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Tea Party Voters Vault Gingrich into the National Lead

5:57 PM, Jan 24, 2012 • By JEFFREY H. ANDERSON
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According to the latest Rasmussen poll, Newt Gingrich now enjoys the support of 52 percent of Tea Party voters, and his huge advantage among such voters has vaulted him into the national lead in the GOP presidential race. The poll was taken yesterday, two days after Gingrich’s win in the South Carolina primary, and it shows the former speaker leading Mitt Romney by an overall margin of 7 percentage points — 35 to 28 percent. That result marks a 10-point swing between the two candidates from six days earlier, when Romney led Gingrich by 3 points in Rasmussen’s polling (30 to 27 percent), and a 20-point swing from 19 days earlier, when Romney led Gingrich by 13 points (29 to 16 percent). 

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Romney still has a 10-point lead among likely Republican primary voters who do not consider themselves to be affiliated with the Tea Party. Among such voters, Romney enjoys 36 percent support, compared to 26 percent for Gingrich, 13 percent for Rick Santorum, and 11 percent for Ron Paul. However, Gingrich leads Romney by a whopping 36 points among voters who consider themselves to be affiliated with the Tea Party. Among such voters, Gingrich has 52 percent support, compared to 20 percent for Santorum, 16 percent for Romney, and 8 percent for Paul. 

No doubt buoyed in part by the recent near-endorsement of Tea Party favorite Sarah Palin — as well as that of Allen West (R., Fla.) — Gingrich’s level of support among Tea Party voters has risen from 24 percent shortly after Iowa (at which point he was tied with Romney among such voters), to 39 percent last Tuesday, to 52 percent in current polling.

It has always seemed like the candidate who could best unite the GOP’s Tea Party and establishment wings was Paul Ryan. But with Ryan’s refusal to run (so far), the GOP race has now largely become a battle between the party’s two wings, with the Tea Party candidate currently having surged into the lead.  (In addition to Ryan, Indiana governor Mitch Daniels could potentially have crossover appeal to both sets of GOP voters, although he’d have to convince Tea Party voters that his non-confrontational manner doesn’t suggest a lack of willingness to fight. Congressman Mike Pence also has crossover appeal, but he seems more interested in replacing Daniels than in being president.)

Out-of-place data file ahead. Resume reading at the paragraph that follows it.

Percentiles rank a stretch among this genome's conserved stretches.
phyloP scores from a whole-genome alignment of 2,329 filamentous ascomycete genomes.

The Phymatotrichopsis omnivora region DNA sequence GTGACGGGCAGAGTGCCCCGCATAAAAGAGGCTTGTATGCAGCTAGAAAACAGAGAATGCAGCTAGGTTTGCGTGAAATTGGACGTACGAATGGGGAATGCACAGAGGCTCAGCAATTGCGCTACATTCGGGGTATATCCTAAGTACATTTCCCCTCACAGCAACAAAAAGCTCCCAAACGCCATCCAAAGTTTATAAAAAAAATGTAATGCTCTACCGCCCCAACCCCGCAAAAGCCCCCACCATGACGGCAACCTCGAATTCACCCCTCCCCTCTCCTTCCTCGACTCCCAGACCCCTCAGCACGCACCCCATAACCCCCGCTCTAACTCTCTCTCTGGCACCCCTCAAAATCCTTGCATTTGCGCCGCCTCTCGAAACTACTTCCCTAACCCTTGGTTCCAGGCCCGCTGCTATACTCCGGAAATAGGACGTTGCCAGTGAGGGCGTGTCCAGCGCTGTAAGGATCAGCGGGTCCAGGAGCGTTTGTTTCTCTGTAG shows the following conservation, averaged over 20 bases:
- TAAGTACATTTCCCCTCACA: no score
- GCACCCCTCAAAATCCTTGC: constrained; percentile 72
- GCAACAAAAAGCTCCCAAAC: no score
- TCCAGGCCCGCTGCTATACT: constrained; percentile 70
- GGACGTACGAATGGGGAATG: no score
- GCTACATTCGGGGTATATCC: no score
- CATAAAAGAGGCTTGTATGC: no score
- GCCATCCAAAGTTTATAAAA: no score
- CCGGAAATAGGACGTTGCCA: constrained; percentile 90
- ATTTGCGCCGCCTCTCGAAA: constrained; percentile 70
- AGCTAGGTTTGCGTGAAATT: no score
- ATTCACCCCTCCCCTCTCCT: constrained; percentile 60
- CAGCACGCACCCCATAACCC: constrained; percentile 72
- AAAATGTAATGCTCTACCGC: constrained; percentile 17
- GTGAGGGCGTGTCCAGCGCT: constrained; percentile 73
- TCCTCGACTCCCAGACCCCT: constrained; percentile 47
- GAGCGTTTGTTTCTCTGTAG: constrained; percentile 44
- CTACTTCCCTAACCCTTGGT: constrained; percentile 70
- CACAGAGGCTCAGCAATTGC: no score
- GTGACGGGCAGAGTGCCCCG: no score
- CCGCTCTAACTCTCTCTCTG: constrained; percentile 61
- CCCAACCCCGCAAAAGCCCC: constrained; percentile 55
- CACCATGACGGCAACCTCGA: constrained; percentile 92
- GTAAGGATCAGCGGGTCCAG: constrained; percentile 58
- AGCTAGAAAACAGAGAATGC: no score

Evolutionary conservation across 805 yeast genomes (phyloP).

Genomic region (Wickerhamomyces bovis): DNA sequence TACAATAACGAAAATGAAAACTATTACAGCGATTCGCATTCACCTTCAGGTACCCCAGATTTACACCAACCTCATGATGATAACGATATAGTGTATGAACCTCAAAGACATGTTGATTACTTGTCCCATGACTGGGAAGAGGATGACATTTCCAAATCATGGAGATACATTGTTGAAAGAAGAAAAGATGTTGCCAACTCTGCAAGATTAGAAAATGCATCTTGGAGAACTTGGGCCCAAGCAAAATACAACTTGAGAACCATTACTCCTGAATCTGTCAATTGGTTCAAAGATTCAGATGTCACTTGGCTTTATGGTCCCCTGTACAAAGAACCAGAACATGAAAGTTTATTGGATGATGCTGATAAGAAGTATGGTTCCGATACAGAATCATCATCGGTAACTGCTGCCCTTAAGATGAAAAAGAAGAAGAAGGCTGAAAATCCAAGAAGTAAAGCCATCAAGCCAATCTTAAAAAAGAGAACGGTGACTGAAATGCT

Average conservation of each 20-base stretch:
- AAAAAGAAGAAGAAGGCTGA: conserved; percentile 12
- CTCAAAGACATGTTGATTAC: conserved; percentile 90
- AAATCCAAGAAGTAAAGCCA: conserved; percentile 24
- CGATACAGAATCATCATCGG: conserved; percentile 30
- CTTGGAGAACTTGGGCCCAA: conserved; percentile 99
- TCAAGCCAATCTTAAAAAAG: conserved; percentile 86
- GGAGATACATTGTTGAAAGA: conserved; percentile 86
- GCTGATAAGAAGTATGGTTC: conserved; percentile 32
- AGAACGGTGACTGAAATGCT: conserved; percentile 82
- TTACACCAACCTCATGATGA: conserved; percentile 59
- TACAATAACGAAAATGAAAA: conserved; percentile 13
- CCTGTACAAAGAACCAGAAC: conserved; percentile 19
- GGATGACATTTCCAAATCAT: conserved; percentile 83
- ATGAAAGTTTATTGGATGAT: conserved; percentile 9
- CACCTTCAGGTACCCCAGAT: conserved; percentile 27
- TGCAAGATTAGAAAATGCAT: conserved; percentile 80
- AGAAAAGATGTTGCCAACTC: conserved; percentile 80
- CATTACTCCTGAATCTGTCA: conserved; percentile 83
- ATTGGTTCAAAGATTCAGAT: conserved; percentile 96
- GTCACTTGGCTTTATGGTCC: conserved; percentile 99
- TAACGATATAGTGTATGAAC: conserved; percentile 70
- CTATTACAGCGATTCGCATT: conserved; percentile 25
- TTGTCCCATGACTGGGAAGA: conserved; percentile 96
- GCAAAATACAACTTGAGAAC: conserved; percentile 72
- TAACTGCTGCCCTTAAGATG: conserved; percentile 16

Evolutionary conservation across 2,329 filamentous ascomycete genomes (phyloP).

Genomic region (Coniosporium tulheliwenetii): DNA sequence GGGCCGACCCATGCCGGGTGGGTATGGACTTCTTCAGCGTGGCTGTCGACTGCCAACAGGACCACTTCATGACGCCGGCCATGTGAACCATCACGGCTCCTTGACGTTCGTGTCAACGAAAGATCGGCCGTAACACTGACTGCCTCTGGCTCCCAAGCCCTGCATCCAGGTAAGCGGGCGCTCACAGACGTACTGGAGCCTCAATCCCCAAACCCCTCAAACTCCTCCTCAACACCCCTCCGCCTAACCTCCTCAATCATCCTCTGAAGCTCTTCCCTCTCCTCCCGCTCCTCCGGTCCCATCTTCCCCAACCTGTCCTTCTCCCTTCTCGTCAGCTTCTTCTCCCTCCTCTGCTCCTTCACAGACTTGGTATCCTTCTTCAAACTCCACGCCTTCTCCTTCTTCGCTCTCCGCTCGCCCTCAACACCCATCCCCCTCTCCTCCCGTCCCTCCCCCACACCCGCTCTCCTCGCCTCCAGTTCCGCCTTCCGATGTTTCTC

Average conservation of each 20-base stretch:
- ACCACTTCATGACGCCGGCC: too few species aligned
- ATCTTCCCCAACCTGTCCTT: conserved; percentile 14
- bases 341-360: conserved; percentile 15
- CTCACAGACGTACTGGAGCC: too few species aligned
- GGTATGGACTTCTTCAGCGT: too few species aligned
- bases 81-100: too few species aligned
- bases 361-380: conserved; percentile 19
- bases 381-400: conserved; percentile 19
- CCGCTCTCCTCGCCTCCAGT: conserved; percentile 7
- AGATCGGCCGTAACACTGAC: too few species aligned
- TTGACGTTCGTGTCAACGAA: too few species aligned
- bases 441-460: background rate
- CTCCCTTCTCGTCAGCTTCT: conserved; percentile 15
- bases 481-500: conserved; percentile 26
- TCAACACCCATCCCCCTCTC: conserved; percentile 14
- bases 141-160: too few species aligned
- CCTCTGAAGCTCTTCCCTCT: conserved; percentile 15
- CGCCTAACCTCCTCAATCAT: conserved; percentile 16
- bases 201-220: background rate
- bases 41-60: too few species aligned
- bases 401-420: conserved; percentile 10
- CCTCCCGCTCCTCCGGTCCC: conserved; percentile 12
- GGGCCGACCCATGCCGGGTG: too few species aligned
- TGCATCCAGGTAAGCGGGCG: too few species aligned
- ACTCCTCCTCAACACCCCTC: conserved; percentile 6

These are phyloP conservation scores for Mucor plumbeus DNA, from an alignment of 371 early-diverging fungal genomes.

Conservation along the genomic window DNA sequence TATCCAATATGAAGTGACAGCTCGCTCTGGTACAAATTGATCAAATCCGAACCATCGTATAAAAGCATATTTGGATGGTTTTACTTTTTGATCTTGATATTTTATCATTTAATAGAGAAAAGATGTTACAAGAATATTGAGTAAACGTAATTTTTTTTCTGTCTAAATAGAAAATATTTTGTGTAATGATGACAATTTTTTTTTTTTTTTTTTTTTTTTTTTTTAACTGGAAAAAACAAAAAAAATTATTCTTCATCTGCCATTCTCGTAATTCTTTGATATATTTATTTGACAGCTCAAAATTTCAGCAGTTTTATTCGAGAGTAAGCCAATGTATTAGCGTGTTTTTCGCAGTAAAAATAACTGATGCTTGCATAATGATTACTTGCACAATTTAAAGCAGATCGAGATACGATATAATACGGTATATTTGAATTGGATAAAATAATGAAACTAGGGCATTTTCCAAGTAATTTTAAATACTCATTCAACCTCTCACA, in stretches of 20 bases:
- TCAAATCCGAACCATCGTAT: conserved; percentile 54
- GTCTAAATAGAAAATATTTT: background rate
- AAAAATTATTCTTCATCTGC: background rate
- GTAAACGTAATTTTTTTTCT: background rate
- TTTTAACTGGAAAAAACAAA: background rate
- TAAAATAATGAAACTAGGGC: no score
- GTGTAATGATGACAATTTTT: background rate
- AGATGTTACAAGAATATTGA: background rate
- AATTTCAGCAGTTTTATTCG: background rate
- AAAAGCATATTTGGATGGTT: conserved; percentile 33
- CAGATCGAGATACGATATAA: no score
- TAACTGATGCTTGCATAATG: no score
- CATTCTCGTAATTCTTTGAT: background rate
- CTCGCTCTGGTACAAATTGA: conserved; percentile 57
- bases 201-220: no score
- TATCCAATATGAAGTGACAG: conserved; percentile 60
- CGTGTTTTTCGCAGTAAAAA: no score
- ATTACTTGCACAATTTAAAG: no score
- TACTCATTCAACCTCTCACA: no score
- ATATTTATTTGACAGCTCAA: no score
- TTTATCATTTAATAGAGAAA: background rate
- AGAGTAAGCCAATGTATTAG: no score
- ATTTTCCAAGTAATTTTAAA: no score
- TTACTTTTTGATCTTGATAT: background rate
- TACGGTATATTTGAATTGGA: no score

Santorum, who is running second among Tea Party voters, is third in the overall Rasmussen polling — with 16 percent support.  Paul, who runs fourth with both the Tea Party and the establishment, has 10 percent support.

Interestingly, Gingrich is faring quite a bit better among married voters than among those who are single. He has a 10-point lead over Romney among married voters (37 to 27 percent), while the two are tied among voters who are single (with 29 percent apiece). 

Respondents were also asked which candidate would do the best job at handling various issues. Romney trails both Gingrich and Santorum on social issues (albeit by small margins), and he trails Gingrich by a wide margin (51 to 18 percent) on defense and national security issues. Perhaps of greater concern for Romney, however, is that likely voters appear unconvinced by either of the two principal reasons he has given them for voting for him. Romney is only narrowly edging Gingrich as the candidate who would do the best job on the economy (35 to 32 percent), and he is losing to Gingrich on the question of which candidate is most electable (39 to 37 percent).

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